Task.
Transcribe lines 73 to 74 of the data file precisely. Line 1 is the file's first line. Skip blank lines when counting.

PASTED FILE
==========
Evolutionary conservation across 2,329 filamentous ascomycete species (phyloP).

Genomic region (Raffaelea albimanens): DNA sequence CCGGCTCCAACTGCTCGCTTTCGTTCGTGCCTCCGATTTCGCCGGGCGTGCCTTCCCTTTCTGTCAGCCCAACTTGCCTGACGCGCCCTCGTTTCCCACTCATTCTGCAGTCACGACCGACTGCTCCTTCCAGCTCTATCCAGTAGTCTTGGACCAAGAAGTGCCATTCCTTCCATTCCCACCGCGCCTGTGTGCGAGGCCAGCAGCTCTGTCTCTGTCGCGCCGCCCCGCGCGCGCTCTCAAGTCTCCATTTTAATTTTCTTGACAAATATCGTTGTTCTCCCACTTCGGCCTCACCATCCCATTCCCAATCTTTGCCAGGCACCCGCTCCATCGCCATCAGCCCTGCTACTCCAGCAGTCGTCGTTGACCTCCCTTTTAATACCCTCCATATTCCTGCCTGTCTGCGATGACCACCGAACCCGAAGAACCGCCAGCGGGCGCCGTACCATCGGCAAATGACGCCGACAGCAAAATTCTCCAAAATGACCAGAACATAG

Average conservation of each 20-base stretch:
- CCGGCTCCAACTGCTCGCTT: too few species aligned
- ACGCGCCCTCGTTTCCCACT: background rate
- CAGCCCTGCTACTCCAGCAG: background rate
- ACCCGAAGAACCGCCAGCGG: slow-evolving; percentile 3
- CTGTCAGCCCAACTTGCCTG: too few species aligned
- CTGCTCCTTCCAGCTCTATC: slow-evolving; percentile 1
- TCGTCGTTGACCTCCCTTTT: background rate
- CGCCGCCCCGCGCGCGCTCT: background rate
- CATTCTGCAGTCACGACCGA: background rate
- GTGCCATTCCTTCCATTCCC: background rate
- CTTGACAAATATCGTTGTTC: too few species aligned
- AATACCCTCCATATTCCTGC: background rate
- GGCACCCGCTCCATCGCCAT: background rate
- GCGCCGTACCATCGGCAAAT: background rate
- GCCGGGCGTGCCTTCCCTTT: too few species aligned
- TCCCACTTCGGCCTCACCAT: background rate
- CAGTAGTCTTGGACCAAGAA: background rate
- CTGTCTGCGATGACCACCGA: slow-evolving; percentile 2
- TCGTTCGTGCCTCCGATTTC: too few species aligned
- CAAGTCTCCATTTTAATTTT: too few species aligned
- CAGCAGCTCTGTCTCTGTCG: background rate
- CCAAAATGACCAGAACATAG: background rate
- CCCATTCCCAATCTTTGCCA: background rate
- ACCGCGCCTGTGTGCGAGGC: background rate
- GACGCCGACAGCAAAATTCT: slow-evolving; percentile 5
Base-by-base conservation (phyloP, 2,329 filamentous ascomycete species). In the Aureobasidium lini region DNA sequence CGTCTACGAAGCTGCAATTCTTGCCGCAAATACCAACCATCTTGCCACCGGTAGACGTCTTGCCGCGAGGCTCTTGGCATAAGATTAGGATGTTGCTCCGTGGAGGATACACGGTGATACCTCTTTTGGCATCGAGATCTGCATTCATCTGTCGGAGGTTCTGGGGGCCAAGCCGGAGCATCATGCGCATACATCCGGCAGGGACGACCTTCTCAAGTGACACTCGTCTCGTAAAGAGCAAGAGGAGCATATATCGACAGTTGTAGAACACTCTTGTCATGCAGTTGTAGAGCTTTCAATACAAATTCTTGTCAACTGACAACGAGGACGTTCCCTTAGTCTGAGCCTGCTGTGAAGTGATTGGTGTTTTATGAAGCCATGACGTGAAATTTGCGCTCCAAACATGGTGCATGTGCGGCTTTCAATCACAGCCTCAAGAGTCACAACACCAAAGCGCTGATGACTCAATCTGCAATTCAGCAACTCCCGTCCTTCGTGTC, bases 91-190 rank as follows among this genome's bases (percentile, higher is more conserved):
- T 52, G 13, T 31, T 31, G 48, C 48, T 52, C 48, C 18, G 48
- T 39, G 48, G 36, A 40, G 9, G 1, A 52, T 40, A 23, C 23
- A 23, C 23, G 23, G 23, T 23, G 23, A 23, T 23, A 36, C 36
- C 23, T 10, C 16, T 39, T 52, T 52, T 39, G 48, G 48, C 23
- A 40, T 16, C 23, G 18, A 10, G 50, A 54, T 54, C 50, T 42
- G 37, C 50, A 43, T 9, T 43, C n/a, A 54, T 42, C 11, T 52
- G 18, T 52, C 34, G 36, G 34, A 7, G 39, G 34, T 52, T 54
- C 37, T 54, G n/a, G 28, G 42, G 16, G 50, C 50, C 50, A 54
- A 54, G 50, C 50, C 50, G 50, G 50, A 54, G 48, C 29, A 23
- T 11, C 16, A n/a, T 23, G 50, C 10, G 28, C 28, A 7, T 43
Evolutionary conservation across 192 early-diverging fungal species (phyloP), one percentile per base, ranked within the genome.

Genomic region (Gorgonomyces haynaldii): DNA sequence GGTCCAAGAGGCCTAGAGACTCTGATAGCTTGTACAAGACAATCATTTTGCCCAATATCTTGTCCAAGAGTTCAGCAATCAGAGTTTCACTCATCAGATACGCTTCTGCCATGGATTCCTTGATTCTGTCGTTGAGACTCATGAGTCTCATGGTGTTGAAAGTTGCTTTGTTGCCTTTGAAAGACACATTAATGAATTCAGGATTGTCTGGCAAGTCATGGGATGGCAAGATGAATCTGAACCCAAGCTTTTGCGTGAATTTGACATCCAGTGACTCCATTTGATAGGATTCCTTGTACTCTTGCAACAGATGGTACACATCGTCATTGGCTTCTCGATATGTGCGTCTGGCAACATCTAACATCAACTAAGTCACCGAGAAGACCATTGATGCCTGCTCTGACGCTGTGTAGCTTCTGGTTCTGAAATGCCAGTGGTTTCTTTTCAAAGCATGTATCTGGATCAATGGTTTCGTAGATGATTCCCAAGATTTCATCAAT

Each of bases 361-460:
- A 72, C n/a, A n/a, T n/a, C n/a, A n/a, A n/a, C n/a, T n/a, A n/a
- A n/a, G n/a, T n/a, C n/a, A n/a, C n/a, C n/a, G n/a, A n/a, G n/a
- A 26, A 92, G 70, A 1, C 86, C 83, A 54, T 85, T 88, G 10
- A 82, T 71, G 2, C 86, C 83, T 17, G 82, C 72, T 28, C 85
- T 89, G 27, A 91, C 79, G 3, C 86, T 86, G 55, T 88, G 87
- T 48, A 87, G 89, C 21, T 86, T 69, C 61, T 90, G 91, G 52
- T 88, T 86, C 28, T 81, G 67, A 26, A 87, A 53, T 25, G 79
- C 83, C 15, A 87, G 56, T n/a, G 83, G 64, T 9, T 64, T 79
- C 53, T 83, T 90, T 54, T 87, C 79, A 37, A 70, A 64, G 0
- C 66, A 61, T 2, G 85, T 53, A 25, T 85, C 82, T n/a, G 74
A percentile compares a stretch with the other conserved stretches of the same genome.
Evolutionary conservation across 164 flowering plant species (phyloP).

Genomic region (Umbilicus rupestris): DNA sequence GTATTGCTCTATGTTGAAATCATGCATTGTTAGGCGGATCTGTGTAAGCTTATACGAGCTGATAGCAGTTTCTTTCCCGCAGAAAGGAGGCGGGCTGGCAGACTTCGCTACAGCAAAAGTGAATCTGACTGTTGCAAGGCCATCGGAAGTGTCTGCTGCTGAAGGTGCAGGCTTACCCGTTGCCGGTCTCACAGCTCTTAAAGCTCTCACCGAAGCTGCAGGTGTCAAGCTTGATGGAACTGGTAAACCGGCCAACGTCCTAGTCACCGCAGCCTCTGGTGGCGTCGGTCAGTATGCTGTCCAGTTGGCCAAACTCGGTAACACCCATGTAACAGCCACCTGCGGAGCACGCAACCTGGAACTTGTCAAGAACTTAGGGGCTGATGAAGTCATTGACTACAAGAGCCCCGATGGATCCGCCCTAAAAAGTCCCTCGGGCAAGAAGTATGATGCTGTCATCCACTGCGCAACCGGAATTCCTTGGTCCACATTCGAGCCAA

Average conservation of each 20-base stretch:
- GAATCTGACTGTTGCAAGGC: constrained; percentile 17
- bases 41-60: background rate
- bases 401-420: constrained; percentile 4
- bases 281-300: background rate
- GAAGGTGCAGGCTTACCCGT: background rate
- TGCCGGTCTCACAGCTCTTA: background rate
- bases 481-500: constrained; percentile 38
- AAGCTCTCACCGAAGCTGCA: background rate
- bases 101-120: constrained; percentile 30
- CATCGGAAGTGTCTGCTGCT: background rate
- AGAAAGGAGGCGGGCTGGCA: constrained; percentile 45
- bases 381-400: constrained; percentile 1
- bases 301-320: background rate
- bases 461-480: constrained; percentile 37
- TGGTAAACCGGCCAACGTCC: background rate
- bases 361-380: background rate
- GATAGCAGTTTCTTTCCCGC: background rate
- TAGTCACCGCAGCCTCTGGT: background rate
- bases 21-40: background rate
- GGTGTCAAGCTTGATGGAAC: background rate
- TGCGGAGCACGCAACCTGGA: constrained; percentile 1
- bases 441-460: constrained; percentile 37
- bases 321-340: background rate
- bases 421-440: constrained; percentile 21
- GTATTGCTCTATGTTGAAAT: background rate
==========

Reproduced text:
- GATAGCAGTTTCTTTCCCGC: background rate
- TAGTCACCGCAGCCTCTGGT: background rate